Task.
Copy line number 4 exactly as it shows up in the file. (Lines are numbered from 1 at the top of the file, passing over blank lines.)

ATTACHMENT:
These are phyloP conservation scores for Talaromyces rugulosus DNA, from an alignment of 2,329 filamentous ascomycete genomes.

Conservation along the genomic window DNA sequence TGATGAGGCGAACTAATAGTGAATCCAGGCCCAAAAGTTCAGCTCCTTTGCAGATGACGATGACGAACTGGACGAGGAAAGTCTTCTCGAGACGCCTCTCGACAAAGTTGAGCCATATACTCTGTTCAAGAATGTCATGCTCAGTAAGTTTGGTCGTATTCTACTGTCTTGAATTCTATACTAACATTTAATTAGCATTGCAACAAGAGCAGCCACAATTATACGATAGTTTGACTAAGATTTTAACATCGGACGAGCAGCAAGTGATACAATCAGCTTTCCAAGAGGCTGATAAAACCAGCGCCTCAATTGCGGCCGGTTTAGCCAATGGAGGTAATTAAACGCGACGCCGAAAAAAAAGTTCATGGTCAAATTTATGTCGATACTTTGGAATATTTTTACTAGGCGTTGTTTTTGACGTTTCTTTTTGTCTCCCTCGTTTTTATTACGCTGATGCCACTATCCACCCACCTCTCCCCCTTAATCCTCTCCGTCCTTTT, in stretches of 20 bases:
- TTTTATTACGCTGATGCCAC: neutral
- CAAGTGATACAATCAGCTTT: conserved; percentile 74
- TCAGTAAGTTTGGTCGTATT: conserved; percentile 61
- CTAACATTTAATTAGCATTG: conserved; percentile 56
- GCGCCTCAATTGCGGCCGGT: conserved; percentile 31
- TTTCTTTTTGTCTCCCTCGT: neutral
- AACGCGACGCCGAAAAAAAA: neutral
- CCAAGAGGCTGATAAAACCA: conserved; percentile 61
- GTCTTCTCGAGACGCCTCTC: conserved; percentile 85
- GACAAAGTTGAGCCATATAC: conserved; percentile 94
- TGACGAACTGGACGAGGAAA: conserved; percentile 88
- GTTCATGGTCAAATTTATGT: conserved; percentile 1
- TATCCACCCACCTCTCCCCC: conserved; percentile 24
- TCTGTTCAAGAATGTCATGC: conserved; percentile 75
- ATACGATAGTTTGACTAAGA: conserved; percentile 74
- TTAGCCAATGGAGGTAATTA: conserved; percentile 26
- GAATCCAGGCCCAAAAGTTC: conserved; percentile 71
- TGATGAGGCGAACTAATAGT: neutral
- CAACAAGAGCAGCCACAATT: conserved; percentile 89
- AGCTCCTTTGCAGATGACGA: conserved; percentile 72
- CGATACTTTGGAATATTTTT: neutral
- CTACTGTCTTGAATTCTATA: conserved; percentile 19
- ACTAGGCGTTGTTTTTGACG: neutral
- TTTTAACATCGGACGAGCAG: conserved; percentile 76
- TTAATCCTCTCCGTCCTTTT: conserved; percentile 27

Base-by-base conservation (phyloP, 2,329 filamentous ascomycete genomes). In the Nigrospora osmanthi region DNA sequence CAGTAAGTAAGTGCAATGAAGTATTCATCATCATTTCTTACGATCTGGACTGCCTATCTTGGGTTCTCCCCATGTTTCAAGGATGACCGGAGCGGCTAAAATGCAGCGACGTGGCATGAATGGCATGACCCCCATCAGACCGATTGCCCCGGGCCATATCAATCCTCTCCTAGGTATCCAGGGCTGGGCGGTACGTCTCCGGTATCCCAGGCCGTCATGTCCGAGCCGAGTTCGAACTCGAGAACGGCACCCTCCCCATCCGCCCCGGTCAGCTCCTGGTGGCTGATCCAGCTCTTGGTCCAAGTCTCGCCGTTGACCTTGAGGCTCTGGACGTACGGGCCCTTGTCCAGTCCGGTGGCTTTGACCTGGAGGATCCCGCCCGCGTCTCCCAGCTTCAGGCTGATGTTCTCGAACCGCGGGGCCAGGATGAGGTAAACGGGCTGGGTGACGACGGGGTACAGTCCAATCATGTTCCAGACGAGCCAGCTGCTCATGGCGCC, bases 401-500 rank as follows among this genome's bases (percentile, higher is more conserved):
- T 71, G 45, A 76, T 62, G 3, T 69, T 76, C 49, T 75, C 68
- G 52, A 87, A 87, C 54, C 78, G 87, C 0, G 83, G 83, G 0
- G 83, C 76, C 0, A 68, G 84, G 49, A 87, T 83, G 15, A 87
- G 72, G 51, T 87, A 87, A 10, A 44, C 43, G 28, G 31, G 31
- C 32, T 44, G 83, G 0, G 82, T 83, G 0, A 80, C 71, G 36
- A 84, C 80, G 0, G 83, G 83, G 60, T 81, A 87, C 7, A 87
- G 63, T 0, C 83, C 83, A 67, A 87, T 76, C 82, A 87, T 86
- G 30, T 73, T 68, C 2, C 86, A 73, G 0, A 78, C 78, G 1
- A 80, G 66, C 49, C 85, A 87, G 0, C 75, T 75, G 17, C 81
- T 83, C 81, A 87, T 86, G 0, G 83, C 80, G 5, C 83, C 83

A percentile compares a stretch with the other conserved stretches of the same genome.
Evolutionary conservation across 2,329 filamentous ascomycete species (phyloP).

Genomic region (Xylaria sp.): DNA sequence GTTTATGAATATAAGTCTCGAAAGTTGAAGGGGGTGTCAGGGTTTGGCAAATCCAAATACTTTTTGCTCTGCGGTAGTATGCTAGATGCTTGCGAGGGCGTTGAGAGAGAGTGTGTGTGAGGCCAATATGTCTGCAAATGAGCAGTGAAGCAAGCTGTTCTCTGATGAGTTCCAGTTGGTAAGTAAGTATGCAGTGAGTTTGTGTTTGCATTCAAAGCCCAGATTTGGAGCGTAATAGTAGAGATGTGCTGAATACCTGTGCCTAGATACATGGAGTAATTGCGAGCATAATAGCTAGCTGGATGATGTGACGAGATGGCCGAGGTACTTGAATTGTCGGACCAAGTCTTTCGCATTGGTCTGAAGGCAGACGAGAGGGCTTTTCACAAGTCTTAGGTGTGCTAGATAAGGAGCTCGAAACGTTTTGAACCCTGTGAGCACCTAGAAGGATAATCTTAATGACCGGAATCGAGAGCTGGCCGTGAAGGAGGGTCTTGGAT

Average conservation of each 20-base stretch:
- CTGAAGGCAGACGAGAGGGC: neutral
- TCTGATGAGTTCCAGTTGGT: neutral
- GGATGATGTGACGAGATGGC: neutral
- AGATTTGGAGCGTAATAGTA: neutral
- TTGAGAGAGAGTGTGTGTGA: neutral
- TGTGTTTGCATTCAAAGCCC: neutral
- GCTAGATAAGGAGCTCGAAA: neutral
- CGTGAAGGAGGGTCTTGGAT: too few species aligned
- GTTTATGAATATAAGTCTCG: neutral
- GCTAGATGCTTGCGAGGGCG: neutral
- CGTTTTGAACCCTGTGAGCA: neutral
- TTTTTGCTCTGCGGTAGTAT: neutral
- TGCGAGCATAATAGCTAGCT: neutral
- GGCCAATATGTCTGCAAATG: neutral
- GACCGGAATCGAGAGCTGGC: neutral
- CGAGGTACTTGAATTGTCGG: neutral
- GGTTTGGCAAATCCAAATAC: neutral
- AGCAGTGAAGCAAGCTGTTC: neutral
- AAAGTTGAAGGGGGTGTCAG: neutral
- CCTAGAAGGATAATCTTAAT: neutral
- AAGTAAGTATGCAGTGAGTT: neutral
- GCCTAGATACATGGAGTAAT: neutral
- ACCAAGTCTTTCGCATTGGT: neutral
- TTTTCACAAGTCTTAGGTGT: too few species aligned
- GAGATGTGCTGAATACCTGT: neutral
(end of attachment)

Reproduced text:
- CAAGTGATACAATCAGCTTT: conserved; percentile 74